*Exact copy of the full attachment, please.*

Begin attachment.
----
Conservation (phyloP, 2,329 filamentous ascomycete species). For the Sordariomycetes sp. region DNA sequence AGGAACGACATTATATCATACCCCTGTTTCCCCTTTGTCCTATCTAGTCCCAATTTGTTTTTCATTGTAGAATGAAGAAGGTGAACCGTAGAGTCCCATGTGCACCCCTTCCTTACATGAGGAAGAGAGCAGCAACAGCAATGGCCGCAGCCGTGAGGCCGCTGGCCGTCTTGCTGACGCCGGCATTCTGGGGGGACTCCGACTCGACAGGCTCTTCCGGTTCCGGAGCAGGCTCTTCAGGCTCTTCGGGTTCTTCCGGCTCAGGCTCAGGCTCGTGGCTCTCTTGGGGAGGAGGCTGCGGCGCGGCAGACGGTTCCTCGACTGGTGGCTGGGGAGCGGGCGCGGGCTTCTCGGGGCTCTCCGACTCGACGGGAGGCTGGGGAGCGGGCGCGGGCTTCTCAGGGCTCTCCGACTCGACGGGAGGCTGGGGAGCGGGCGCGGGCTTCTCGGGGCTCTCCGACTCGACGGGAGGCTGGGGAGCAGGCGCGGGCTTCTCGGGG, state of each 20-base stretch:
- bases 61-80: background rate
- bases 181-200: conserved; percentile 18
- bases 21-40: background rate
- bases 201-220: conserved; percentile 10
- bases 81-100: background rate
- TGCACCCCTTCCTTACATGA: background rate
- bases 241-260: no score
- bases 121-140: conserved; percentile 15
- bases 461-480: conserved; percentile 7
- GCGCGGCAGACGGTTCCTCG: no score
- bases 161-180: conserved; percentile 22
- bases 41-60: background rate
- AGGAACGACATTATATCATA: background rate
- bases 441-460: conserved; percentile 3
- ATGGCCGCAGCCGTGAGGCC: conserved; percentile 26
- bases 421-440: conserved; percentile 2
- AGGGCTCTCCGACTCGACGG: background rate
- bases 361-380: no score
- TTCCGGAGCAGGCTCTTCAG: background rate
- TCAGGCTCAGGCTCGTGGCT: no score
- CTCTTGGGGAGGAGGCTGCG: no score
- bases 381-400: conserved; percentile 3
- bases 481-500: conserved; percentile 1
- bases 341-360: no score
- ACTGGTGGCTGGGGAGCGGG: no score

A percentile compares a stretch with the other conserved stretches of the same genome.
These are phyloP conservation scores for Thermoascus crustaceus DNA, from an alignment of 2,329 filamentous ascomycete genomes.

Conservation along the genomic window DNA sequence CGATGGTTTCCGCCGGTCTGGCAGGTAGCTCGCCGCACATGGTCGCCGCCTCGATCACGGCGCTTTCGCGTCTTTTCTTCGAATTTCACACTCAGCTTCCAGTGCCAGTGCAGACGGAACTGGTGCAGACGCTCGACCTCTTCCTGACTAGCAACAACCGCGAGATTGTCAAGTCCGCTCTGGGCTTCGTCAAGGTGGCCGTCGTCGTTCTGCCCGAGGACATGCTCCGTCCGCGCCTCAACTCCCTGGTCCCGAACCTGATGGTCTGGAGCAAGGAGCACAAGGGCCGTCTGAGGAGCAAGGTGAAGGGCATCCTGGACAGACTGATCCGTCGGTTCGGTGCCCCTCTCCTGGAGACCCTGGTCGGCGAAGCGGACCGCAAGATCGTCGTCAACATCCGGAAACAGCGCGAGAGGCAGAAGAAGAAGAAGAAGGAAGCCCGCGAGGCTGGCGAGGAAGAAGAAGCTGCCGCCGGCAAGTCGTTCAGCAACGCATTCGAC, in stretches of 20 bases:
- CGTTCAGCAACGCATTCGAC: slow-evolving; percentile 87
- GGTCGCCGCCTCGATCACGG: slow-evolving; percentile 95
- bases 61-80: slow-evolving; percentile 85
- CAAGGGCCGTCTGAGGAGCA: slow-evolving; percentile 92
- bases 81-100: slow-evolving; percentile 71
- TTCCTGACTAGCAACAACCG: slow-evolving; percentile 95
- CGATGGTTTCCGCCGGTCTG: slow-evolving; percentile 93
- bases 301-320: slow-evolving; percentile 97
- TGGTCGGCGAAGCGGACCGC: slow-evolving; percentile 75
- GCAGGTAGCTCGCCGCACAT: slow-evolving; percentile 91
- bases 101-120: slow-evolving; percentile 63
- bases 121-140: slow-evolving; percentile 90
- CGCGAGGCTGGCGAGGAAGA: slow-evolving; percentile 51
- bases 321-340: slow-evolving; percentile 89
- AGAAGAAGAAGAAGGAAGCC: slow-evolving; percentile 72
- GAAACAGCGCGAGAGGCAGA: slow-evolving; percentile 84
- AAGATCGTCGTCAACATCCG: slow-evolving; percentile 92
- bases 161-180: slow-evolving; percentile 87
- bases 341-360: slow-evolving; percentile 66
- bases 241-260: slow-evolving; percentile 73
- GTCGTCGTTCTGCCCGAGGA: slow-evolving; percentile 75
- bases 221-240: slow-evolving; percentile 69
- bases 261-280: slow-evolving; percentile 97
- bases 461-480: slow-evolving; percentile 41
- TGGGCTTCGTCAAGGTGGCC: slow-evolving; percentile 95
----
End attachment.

Conservation (phyloP, 2,329 filamentous ascomycete species). For the Sordariomycetes sp. region DNA sequence AGGAACGACATTATATCATACCCCTGTTTCCCCTTTGTCCTATCTAGTCCCAATTTGTTTTTCATTGTAGAATGAAGAAGGTGAACCGTAGAGTCCCATGTGCACCCCTTCCTTACATGAGGAAGAGAGCAGCAACAGCAATGGCCGCAGCCGTGAGGCCGCTGGCCGTCTTGCTGACGCCGGCATTCTGGGGGGACTCCGACTCGACAGGCTCTTCCGGTTCCGGAGCAGGCTCTTCAGGCTCTTCGGGTTCTTCCGGCTCAGGCTCAGGCTCGTGGCTCTCTTGGGGAGGAGGCTGCGGCGCGGCAGACGGTTCCTCGACTGGTGGCTGGGGAGCGGGCGCGGGCTTCTCGGGGCTCTCCGACTCGACGGGAGGCTGGGGAGCGGGCGCGGGCTTCTCAGGGCTCTCCGACTCGACGGGAGGCTGGGGAGCGGGCGCGGGCTTCTCGGGGCTCTCCGACTCGACGGGAGGCTGGGGAGCAGGCGCGGGCTTCTCGGGG, state of each 20-base stretch:
- bases 61-80: background rate
- bases 181-200: conserved; percentile 18
- bases 21-40: background rate
- bases 201-220: conserved; percentile 10
- bases 81-100: background rate
- TGCACCCCTTCCTTACATGA: background rate
- bases 241-260: no score
- bases 121-140: conserved; percentile 15
- bases 461-480: conserved; percentile 7
- GCGCGGCAGACGGTTCCTCG: no score
- bases 161-180: conserved; percentile 22
- bases 41-60: background rate
- AGGAACGACATTATATCATA: background rate
- bases 441-460: conserved; percentile 3
- ATGGCCGCAGCCGTGAGGCC: conserved; percentile 26
- bases 421-440: conserved; percentile 2
- AGGGCTCTCCGACTCGACGG: background rate
- bases 361-380: no score
- TTCCGGAGCAGGCTCTTCAG: background rate
- TCAGGCTCAGGCTCGTGGCT: no score
- CTCTTGGGGAGGAGGCTGCG: no score
- bases 381-400: conserved; percentile 3
- bases 481-500: conserved; percentile 1
- bases 341-360: no score
- ACTGGTGGCTGGGGAGCGGG: no score

A percentile compares a stretch with the other conserved stretches of the same genome.
These are phyloP conservation scores for Thermoascus crustaceus DNA, from an alignment of 2,329 filamentous ascomycete genomes.

Conservation along the genomic window DNA sequence CGATGGTTTCCGCCGGTCTGGCAGGTAGCTCGCCGCACATGGTCGCCGCCTCGATCACGGCGCTTTCGCGTCTTTTCTTCGAATTTCACACTCAGCTTCCAGTGCCAGTGCAGACGGAACTGGTGCAGACGCTCGACCTCTTCCTGACTAGCAACAACCGCGAGATTGTCAAGTCCGCTCTGGGCTTCGTCAAGGTGGCCGTCGTCGTTCTGCCCGAGGACATGCTCCGTCCGCGCCTCAACTCCCTGGTCCCGAACCTGATGGTCTGGAGCAAGGAGCACAAGGGCCGTCTGAGGAGCAAGGTGAAGGGCATCCTGGACAGACTGATCCGTCGGTTCGGTGCCCCTCTCCTGGAGACCCTGGTCGGCGAAGCGGACCGCAAGATCGTCGTCAACATCCGGAAACAGCGCGAGAGGCAGAAGAAGAAGAAGAAGGAAGCCCGCGAGGCTGGCGAGGAAGAAGAAGCTGCCGCCGGCAAGTCGTTCAGCAACGCATTCGAC, in stretches of 20 bases:
- CGTTCAGCAACGCATTCGAC: slow-evolving; percentile 87
- GGTCGCCGCCTCGATCACGG: slow-evolving; percentile 95
- bases 61-80: slow-evolving; percentile 85
- CAAGGGCCGTCTGAGGAGCA: slow-evolving; percentile 92
- bases 81-100: slow-evolving; percentile 71
- TTCCTGACTAGCAACAACCG: slow-evolving; percentile 95
- CGATGGTTTCCGCCGGTCTG: slow-evolving; percentile 93
- bases 301-320: slow-evolving; percentile 97
- TGGTCGGCGAAGCGGACCGC: slow-evolving; percentile 75
- GCAGGTAGCTCGCCGCACAT: slow-evolving; percentile 91
- bases 101-120: slow-evolving; percentile 63
- bases 121-140: slow-evolving; percentile 90
- CGCGAGGCTGGCGAGGAAGA: slow-evolving; percentile 51
- bases 321-340: slow-evolving; percentile 89
- AGAAGAAGAAGAAGGAAGCC: slow-evolving; percentile 72
- GAAACAGCGCGAGAGGCAGA: slow-evolving; percentile 84
- AAGATCGTCGTCAACATCCG: slow-evolving; percentile 92
- bases 161-180: slow-evolving; percentile 87
- bases 341-360: slow-evolving; percentile 66
- bases 241-260: slow-evolving; percentile 73
- GTCGTCGTTCTGCCCGAGGA: slow-evolving; percentile 75
- bases 221-240: slow-evolving; percentile 69
- bases 261-280: slow-evolving; percentile 97
- bases 461-480: slow-evolving; percentile 41
- TGGGCTTCGTCAAGGTGGCC: slow-evolving; percentile 95